It’s Antonie Phillips van Leeuwenhoek’s birthday today.
Wait. Does this mean you’re inviting people over? I’m not up for it tonight. I have––
It’s not like I know him, know him. Besides, he died in 1723. It’s just, you know.
I don’t. Who is this guy?
He’s the father of microbiology. Dutch guy. He lived in the same town as Vermeer. Funny, he didn’t even think of himself as a scientist. He was a draper. He wanted to get a better look at the thread, so he worked on making better magnifying lenses.
Is he that guy in Vermeer’s Astronomer?
Some say, even though the resemblance is questionable. What’s funny is he didn’t tell anybody about the lenses. Competition was fierce. But then he had a look at pond water, and he saw all these moving creatures.
Wonder of wonders.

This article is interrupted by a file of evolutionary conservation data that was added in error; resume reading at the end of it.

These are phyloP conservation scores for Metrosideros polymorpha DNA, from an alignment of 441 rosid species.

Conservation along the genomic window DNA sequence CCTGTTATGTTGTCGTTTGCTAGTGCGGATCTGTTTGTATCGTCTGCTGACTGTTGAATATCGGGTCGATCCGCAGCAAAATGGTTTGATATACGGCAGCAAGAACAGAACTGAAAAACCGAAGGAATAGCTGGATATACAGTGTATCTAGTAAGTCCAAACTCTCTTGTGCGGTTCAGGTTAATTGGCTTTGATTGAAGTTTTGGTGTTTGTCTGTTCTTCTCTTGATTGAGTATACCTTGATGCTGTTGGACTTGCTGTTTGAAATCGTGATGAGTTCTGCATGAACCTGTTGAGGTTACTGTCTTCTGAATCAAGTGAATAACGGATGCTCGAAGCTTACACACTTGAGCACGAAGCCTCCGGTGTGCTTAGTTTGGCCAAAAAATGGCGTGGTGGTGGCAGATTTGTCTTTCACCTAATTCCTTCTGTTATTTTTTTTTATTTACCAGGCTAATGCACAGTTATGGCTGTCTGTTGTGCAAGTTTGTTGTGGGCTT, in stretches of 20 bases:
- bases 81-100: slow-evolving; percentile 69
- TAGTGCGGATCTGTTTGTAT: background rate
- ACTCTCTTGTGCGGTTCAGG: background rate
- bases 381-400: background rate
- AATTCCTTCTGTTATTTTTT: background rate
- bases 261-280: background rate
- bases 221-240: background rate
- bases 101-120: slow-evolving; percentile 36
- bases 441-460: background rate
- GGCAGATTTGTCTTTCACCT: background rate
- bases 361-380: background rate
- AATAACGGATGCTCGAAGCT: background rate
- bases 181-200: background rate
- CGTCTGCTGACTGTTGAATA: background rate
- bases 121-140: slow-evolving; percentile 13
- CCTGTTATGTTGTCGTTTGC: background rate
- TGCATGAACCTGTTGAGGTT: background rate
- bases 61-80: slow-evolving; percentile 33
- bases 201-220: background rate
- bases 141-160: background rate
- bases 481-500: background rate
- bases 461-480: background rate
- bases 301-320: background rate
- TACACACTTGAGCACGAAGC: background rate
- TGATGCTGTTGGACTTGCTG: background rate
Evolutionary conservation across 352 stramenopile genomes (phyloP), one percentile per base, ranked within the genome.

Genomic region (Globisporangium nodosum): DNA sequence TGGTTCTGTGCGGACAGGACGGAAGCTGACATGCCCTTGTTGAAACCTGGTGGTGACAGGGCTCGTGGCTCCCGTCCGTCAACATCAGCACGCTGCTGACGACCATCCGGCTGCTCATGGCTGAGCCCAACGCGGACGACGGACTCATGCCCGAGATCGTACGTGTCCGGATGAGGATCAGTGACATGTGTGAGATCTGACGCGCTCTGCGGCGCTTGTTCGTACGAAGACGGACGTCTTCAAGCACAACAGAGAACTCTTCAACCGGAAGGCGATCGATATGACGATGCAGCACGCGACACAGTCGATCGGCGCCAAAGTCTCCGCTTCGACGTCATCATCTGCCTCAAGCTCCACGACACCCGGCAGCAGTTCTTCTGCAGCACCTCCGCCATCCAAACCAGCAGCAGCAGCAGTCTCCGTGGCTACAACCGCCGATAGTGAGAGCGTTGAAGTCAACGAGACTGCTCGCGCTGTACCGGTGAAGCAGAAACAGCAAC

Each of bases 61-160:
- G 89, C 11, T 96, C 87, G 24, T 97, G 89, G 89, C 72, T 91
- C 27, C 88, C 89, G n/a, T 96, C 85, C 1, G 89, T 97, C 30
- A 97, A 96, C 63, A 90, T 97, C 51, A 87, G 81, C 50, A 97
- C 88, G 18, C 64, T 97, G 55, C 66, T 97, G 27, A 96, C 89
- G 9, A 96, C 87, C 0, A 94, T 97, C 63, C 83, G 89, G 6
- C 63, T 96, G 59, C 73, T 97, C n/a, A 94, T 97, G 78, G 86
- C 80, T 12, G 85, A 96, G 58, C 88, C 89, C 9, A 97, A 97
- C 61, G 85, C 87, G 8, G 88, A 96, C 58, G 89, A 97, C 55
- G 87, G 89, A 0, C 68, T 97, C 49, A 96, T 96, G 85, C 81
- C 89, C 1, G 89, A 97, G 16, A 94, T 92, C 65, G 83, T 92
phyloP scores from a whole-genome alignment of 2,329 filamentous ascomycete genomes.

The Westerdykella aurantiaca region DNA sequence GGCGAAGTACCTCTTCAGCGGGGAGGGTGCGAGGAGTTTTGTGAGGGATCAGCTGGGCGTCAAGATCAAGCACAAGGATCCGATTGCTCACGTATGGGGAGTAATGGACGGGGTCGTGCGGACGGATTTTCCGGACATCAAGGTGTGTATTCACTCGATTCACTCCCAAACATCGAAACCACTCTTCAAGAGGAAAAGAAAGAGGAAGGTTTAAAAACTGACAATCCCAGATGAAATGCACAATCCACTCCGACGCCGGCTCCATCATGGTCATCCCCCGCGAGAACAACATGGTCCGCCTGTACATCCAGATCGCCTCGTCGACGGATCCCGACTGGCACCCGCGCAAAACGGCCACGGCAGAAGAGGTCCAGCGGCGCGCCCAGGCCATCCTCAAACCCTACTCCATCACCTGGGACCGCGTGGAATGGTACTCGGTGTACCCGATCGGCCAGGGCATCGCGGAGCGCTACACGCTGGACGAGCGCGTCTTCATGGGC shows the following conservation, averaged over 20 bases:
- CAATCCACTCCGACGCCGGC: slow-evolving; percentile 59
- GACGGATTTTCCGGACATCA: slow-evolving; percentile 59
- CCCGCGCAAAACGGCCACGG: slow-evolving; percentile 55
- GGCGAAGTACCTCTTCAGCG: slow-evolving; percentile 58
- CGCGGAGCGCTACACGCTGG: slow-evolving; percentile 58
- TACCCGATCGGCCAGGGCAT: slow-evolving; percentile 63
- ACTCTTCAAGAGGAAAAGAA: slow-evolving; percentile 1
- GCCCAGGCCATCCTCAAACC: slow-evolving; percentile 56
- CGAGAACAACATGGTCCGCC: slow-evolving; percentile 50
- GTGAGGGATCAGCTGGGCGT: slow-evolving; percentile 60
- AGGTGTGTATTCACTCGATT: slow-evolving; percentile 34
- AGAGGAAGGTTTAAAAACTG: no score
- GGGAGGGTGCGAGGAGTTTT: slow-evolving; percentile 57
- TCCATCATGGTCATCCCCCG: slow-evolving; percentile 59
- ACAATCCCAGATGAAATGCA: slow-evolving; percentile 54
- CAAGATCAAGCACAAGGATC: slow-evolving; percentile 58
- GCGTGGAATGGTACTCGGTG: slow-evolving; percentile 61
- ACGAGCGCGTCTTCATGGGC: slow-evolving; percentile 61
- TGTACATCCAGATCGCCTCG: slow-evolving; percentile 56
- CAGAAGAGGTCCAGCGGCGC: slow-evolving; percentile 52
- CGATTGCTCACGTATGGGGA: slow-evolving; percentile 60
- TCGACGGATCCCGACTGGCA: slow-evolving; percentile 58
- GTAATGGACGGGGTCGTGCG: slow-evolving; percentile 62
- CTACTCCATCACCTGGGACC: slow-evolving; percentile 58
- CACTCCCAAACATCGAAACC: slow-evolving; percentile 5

That’s exactly what he said! So, he tells his friend, who is a scientist, and eventually word gets out and he captures the attention of The Royal Society of London.
He published his findings?
Eventually, in letters. He had to be talked into this. He was like, I’m not a scientist, I’m a businessman! They’ll laugh at me! I don’t even know the terminology! But his friend assured him that biologists used mostly made-up words, especially where discoveries were concerned.
Studying biology is like learning a new language.
Okay, he said. I’ll call these little guys animalcules!
That’s the spirit, his friend said. The term is out of fashion now, but it encompassed lots of little creatures: unicellular algae, small protozoa, tiny invertebrates.
All in the pondwater?
At first. Later he turned his lenses on other findings. He found bacteria living in the human mouth and he the guts of animals. Spermatozoa, too, and the banded pattern of muscle fibers.
Well, that’s something.
Isn’t it?! That’s the point! Where everyone else saw nothing, he saw something. His followers called him the first with the power to see.
Well, here’s to you, APL. I’m still not cooking, but I’ll raise a glass.
Something small, maybe?
Hah! Better get your microscope. With the right lens, it’ll be a feast.